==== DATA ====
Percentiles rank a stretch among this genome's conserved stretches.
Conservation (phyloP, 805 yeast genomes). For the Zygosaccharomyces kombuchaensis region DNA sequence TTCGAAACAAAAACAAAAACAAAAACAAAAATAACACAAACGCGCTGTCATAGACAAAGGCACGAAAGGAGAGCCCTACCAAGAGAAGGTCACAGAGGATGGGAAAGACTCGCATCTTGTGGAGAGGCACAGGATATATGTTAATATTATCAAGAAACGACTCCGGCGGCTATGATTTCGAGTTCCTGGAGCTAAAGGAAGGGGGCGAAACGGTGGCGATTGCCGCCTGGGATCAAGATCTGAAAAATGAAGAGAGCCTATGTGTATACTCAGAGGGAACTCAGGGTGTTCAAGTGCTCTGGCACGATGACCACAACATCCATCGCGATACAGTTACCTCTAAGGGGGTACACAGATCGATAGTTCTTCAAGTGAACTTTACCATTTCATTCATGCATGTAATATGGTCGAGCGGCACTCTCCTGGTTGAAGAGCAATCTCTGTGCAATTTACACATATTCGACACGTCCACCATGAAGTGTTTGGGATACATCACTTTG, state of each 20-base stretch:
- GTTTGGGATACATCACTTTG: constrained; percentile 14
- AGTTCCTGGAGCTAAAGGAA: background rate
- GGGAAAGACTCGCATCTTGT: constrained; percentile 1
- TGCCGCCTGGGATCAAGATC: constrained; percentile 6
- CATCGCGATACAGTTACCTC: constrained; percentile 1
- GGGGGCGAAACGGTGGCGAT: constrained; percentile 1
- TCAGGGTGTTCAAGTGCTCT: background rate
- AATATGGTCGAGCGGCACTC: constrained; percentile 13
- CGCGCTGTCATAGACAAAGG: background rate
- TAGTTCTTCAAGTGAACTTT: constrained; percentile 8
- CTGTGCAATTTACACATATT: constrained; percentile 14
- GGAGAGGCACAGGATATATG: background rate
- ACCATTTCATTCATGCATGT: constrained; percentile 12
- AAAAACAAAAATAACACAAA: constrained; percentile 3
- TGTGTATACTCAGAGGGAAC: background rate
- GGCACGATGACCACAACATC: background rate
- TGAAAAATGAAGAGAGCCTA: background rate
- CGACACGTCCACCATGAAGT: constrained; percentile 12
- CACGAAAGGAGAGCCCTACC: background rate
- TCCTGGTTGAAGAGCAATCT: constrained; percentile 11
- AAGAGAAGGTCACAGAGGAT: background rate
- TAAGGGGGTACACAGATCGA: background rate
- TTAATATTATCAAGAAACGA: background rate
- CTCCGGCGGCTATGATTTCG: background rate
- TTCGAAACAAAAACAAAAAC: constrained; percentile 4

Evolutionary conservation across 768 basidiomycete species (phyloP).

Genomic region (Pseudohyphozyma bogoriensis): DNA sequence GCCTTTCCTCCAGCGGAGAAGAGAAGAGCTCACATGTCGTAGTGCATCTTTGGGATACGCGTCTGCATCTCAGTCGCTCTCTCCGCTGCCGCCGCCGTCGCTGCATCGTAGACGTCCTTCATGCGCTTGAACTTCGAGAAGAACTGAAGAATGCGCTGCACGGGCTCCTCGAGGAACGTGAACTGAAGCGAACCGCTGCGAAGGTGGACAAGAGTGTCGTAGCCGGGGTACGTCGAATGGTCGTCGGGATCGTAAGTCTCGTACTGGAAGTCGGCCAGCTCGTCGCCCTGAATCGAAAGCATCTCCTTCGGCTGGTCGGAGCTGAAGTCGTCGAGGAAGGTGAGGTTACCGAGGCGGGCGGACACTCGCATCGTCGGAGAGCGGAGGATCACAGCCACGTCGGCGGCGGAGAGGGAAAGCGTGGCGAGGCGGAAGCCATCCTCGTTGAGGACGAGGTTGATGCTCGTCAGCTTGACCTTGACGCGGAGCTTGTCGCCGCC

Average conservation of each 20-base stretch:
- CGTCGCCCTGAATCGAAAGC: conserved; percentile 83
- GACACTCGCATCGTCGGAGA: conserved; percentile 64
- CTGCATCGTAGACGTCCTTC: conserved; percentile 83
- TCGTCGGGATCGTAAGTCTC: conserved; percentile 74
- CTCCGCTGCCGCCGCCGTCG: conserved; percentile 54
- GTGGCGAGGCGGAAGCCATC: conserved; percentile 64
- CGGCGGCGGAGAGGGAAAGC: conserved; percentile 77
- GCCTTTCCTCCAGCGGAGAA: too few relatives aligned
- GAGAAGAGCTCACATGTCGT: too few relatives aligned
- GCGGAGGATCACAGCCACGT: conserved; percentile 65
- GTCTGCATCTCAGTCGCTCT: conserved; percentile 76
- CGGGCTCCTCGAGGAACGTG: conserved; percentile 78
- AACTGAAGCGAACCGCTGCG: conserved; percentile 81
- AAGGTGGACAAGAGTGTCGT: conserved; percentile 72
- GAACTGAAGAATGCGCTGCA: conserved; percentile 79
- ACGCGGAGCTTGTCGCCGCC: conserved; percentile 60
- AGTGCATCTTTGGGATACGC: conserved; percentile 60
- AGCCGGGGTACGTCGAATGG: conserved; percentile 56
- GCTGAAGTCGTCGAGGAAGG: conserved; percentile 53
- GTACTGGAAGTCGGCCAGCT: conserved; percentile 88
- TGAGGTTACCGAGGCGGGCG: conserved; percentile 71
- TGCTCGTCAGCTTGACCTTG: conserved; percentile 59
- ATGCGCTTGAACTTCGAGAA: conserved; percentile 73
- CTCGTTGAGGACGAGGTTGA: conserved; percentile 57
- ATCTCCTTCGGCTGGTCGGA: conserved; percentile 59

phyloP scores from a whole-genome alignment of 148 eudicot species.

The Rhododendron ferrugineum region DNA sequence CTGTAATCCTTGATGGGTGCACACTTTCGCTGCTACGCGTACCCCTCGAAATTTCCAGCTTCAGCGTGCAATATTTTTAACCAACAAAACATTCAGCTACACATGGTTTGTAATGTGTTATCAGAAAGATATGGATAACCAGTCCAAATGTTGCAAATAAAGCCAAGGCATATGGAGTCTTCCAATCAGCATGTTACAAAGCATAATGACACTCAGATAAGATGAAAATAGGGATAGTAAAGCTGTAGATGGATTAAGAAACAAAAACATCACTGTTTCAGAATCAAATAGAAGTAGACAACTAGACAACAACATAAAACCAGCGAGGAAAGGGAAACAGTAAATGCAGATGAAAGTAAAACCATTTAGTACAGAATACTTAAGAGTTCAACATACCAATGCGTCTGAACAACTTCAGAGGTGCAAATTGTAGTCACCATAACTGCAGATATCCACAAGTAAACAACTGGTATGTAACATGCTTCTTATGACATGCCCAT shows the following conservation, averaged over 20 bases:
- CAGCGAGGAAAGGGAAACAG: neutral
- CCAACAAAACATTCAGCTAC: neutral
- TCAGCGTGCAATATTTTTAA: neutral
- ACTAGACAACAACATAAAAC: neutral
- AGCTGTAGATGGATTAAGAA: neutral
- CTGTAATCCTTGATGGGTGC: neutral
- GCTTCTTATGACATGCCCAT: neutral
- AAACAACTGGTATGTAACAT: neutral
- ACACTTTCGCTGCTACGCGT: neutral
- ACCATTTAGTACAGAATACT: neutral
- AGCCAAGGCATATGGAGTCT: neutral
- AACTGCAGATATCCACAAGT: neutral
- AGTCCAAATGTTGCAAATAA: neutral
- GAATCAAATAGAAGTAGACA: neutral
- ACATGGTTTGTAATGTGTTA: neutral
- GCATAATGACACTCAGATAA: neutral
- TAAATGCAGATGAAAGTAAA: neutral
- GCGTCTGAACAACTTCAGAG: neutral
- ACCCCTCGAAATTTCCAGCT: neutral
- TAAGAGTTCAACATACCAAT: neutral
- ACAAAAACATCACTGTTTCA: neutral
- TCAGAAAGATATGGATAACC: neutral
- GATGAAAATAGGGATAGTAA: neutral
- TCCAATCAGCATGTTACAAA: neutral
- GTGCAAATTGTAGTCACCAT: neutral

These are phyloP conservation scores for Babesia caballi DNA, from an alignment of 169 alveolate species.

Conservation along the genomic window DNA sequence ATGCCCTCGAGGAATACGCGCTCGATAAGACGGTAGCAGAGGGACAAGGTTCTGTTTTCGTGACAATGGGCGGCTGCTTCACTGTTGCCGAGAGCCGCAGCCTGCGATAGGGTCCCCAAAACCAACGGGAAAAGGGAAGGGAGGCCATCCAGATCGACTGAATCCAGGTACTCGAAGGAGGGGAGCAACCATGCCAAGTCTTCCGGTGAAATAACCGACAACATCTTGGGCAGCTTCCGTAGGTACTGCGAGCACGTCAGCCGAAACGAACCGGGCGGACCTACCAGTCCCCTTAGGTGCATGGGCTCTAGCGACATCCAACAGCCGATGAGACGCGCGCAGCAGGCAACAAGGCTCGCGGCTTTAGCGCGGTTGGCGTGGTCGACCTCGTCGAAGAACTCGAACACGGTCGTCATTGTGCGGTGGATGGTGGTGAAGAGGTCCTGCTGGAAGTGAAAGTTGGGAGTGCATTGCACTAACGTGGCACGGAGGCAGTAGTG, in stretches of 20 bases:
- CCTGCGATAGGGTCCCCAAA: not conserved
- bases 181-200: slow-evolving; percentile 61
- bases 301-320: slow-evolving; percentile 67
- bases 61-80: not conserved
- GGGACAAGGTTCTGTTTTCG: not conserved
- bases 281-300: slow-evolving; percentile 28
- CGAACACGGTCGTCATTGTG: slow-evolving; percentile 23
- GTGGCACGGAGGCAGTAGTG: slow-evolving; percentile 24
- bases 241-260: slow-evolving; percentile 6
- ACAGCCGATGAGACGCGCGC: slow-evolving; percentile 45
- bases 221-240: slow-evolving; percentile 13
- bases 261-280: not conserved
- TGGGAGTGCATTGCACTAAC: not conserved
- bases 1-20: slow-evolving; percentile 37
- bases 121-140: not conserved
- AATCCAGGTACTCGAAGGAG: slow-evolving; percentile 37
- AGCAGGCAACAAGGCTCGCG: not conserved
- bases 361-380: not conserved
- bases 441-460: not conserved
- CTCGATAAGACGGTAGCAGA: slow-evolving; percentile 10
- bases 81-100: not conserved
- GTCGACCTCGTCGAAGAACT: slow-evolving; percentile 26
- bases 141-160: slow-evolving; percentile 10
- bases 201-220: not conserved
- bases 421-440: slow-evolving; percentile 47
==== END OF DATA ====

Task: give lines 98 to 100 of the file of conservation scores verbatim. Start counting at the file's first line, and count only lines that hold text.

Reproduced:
- bases 1-20: slow-evolving; percentile 37
- bases 121-140: not conserved
- AATCCAGGTACTCGAAGGAG: slow-evolving; percentile 37